Patagonia launched the Blue Heart website and petition urging international banks to stop investing in the destruction of Europe’s last wild rivers, and released a preview of Blue Heart, its upcoming documentary film. The multimedia campaign is aimed at protecting the Balkan region from more than 3,000 proposed hydropower projects and meant to bring international awareness to a potential environmental disaster. In the Balkan Peninsula between Slovenia and Albania, hydropower projects threaten to destroy the richly diverse culture, history and ecology of the region known as the Blue Heart of Europe.
Local activists living along these rivers are fighting to save their homes and the rivers and lands that define them. Vigilant and steadfast women from the village of Kruščica, in Bosnia and Herzegovina, sat night and day for almost a year in peaceful protest to protect their communities’ rivers and their only source of drinking water, enduring physical violence from authorities to do so. European and local NGOs led by RiverWatch and Euronatur are opposing government corruption and foreign investment that fuels this hydropower gold rush.
Patagonia is joining with local communities and NGOs in Bosnia and Herzegovina, Albania and Macedonia to put pressure on foreign developers and banks that are pouring over €700 million to fund the dam-building projects—this according to the Bankwatch report, which was released globally on March 16, 2018. One third of the dams and diversions are planned within sensitive protected areas, including 118 in national parks. If this fierce local opposition fails, communities will be displaced and the last undammed watersheds on the continent will be irreversibly damaged.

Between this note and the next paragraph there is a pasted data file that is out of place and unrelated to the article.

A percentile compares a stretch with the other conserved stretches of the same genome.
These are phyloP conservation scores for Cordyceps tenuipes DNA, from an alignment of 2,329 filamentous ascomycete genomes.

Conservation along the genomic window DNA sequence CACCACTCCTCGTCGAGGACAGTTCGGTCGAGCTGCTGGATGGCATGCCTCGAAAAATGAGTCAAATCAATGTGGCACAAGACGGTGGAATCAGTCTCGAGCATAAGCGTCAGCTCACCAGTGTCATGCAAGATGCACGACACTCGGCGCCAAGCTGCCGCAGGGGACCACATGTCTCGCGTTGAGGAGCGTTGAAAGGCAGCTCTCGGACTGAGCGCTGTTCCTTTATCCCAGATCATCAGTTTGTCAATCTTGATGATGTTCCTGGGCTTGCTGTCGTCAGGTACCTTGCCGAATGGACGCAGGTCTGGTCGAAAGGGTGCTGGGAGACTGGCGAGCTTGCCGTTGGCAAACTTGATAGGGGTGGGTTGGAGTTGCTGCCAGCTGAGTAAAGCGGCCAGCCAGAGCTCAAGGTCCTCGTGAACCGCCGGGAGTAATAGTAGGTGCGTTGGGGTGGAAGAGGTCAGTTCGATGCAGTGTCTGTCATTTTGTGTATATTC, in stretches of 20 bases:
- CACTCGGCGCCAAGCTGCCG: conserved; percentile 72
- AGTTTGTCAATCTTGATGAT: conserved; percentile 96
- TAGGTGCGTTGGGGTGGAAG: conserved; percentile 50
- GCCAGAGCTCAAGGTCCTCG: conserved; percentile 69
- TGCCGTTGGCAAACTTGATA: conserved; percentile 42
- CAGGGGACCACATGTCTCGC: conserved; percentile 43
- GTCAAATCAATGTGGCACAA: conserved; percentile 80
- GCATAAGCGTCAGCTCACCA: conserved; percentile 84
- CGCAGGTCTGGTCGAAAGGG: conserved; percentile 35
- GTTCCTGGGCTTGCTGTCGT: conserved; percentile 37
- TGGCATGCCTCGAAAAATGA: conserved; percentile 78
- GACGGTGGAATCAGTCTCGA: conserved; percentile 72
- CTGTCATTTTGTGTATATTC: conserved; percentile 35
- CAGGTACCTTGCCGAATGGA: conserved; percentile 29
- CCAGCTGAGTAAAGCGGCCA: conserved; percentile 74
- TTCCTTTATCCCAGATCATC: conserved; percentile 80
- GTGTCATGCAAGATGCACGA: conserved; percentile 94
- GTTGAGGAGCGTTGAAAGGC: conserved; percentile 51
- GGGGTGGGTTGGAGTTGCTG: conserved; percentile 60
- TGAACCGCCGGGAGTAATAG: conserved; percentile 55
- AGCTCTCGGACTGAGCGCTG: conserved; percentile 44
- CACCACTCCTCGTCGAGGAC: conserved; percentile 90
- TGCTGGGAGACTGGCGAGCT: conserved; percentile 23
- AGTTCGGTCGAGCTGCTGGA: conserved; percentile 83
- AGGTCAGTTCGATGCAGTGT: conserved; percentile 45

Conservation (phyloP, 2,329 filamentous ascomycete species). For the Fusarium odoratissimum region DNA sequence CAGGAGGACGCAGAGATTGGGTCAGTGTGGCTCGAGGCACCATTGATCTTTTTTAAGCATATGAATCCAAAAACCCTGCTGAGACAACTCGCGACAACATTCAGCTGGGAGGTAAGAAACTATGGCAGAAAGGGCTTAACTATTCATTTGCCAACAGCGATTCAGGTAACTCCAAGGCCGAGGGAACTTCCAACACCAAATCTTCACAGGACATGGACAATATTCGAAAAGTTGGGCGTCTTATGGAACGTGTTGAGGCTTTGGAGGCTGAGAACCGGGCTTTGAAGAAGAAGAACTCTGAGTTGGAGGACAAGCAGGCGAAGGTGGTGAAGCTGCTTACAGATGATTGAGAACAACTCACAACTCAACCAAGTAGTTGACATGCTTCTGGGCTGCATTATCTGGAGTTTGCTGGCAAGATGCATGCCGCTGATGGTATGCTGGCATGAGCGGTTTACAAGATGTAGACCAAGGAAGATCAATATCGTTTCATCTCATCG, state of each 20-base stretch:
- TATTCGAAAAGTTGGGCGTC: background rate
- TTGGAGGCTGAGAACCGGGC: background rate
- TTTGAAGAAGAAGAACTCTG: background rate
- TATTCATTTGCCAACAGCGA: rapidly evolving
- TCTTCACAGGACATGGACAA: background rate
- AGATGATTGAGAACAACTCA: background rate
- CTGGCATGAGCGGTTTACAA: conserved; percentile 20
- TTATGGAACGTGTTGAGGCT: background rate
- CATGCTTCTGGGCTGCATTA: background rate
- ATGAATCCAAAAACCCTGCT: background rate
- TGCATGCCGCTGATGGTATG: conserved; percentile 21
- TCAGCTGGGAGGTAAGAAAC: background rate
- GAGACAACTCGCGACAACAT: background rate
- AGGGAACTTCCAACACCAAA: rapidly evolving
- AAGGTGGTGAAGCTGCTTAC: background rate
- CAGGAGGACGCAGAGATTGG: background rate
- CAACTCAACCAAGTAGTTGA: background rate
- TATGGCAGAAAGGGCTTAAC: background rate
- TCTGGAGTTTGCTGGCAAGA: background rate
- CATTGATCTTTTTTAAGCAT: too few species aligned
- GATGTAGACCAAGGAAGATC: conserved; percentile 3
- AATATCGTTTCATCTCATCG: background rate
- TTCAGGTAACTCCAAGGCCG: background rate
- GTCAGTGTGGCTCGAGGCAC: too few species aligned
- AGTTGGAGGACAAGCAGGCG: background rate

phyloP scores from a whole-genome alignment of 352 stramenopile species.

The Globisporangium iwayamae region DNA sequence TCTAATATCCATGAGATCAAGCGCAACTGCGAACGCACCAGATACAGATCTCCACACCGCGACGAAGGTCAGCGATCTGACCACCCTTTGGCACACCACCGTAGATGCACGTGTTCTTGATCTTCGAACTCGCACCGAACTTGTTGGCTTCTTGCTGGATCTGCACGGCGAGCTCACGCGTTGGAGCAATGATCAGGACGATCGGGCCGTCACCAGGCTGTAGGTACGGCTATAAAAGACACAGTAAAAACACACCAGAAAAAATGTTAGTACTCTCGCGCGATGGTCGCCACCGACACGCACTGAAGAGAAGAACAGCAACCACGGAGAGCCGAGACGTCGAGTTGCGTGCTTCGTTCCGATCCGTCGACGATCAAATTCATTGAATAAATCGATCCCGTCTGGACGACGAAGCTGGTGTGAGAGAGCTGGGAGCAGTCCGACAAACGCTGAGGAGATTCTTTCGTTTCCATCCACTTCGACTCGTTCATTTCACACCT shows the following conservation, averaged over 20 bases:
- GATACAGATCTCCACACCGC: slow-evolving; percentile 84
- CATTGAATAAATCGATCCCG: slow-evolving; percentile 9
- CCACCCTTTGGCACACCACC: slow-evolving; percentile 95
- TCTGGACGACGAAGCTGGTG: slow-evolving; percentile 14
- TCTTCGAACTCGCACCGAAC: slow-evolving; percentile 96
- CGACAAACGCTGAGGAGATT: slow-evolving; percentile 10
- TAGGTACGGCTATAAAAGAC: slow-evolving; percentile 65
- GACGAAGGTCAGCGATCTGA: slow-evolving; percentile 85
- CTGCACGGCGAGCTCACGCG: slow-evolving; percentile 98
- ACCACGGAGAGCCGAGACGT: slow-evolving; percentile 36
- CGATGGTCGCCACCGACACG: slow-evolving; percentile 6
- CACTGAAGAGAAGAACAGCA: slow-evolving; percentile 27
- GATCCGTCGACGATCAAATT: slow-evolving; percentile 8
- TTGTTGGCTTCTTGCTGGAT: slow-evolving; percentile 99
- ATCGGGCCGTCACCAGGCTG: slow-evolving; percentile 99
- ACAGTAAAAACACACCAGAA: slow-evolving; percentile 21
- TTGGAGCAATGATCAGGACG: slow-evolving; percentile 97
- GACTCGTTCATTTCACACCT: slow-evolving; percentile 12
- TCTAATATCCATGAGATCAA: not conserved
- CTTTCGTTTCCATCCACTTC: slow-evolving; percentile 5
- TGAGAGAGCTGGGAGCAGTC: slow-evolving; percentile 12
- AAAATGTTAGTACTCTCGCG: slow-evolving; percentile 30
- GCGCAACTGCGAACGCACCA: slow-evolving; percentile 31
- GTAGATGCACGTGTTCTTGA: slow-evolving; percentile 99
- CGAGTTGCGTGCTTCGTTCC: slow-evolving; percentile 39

Patagonia’s Blue Heart website features this endangered and forgotten region and details why hydropower dams are dirty technology that don’t belong in the green energy mix. Patagonia, along with NGO partners, is asking concerned citizens around the world to sign the petition to stop the funding of these dams and protect the last wild rivers of Europe.
“I believe this wild place requires and deserves protection,” said Patagonia founder Yvon Chouinard. “It’s a waste of money and a moral travesty that some of the world’s largest financial institutions have embraced this outdated and exploitative technology and are financing new dams in some of the last wild places in Europe. This is a fight too important to ignore.”
While the movement to decommission deadbeat dams and shift to truly clean energy is growing worldwide, the number of proposed projects in the Balkan region has doubled since 2015. Ninety-one percent of the proposed dams and diversions will provide very little energy and are extremely expensive to build and maintain. Because of their size, they require no environmental impact assessment.